Let’s quickly review the events.  On the first day of the month—the day of the sounding of trumpets that initiates the feast of tabernacles (Lev. 23:24)—Nehemiah read from the book of the law, and the Levites with him “gave the sense” (Neh. 8:8).  That is, they caused the people to understand what was written.  This is the true significance of the feast of trumpets—the sounding forth of the word of the Lord in a way that opens the understanding to what is hidden in the letter of precept and prophecy.

It’s interesting to note, by the way, that when Nehemiah gives the names of the Levites who are standing with him, six are on his right and seven on his left, making fourteen altogether.  In other words, as a friend pointed out to me once, Nehemiah himself was not in the centre here.  Who was in the centre, then?  It’s a beautiful picture of corporate leadership in the church, in which no one man, but Christ Himself, is always to be in the centre.

There is much in this passage and we can’t cover it all here.  For one thing, there is no mention of the Day of Atonement, which is the very heart of the feast of tabernacles.  Not that they bypassed this day—as many have done in our day.  This is what accounts for the great uncleanness in much of the present-day feasting in the Charismatic realm.  People have wanted to keep the Feast without keeping the Fast (as the Day of Atonement was called.)  But to celebrate the feast of tabernacles without first keeping the fast of the Day of Atonement is a recipe for deception.  Without being broken before the Lord in great repentance and sorrow at the foot of the Cross…  without apprehending His atonement for sin… without His cleansing… no wonder the feasting of our day is so unholy and shallow and full of all manner of uncleanness and carnality. “Be afflicted, and mourn, and weep,” cries James.  “Let your laughter be turned to mourning and your joy to heaviness” (Jas. 4:9).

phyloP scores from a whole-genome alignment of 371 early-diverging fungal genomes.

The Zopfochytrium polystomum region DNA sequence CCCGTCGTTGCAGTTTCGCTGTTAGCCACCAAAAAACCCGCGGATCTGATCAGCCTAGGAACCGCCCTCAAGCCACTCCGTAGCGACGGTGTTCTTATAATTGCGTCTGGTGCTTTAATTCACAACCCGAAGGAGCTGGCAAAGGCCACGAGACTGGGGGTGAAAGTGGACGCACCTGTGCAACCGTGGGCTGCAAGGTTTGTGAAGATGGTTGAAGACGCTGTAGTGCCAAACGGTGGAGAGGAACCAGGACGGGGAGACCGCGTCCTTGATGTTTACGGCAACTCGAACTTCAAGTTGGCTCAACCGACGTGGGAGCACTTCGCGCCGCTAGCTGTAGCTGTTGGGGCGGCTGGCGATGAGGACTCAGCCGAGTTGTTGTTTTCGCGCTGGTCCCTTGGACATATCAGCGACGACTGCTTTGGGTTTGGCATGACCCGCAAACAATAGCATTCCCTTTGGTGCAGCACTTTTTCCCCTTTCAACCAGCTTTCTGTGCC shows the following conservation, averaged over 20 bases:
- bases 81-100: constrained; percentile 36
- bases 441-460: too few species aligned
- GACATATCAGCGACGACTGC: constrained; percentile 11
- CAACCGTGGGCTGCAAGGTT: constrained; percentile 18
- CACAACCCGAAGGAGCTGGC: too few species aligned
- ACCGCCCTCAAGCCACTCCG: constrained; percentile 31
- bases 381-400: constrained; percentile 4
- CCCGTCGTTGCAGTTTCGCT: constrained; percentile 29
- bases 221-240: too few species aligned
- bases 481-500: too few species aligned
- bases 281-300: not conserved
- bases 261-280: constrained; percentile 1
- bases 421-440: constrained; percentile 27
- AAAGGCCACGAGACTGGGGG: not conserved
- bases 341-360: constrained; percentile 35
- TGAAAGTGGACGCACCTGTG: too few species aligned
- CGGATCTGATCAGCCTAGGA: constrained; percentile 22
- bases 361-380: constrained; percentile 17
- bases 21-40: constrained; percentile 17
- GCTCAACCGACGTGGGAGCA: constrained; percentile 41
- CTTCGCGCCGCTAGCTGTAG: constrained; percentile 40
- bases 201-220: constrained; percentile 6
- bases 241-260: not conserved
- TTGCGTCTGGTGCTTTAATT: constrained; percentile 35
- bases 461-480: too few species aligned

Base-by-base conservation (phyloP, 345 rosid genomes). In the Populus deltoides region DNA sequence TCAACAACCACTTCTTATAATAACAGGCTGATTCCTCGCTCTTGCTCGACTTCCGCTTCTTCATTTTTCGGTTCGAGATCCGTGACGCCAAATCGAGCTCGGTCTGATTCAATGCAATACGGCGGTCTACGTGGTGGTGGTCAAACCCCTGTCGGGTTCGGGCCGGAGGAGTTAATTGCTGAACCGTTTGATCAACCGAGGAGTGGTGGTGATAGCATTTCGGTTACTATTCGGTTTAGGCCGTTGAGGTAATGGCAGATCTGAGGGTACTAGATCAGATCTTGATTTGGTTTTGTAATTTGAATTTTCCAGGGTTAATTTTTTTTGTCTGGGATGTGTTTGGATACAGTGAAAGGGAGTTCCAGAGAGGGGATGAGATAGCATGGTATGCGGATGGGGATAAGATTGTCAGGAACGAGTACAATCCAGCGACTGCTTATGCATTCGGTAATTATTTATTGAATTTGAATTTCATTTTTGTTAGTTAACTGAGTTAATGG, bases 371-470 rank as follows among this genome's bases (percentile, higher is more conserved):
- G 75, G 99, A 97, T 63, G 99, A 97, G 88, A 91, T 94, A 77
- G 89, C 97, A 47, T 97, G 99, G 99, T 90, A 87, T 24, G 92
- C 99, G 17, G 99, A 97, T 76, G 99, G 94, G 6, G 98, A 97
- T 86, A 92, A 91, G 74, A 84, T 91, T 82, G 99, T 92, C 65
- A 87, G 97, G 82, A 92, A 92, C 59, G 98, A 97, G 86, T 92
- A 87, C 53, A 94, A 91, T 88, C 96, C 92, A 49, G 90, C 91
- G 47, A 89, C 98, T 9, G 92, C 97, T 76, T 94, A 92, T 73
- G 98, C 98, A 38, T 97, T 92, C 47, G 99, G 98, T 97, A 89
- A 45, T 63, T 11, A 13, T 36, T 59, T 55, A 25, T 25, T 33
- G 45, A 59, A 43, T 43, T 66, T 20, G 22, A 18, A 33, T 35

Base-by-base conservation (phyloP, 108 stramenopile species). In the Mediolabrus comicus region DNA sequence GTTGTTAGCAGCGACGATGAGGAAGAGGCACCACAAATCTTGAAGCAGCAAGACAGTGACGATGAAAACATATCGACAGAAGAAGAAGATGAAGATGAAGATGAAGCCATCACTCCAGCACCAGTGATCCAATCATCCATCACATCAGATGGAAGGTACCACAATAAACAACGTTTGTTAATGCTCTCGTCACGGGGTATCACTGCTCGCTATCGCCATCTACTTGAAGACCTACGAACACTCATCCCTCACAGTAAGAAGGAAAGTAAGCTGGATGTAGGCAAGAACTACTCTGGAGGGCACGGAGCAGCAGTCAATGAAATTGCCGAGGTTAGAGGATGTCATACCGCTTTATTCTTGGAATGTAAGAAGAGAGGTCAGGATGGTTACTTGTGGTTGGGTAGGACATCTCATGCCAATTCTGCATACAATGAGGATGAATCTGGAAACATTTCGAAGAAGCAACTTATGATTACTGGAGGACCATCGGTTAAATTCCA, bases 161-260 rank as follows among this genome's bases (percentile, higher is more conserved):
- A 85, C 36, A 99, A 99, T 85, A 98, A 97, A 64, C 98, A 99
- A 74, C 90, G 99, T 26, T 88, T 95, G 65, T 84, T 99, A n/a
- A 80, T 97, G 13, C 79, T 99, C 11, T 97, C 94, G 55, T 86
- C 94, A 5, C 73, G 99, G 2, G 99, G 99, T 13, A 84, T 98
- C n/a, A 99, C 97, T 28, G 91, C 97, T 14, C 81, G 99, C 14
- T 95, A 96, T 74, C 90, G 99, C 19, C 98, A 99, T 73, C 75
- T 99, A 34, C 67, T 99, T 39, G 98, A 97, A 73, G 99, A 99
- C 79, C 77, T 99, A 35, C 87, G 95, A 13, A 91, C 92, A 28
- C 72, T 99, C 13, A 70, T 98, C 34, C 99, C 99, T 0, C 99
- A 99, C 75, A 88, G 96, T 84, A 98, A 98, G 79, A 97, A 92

This is what happened in Nehemiah’s day; there was great repentance when the people discovered what God called for in His Law.  The people mourned.  God’s reaction to their mourning?  He rejoiced to see it!  (In our day the reverse is true: the carnal rejoicing fills Him with sorrow.)  But then God in turn told the people to dry their tears and make His joy their own.  Don’t weep any further, He told them, “For the joy of the LORD is your strength” (Neh. 8:10).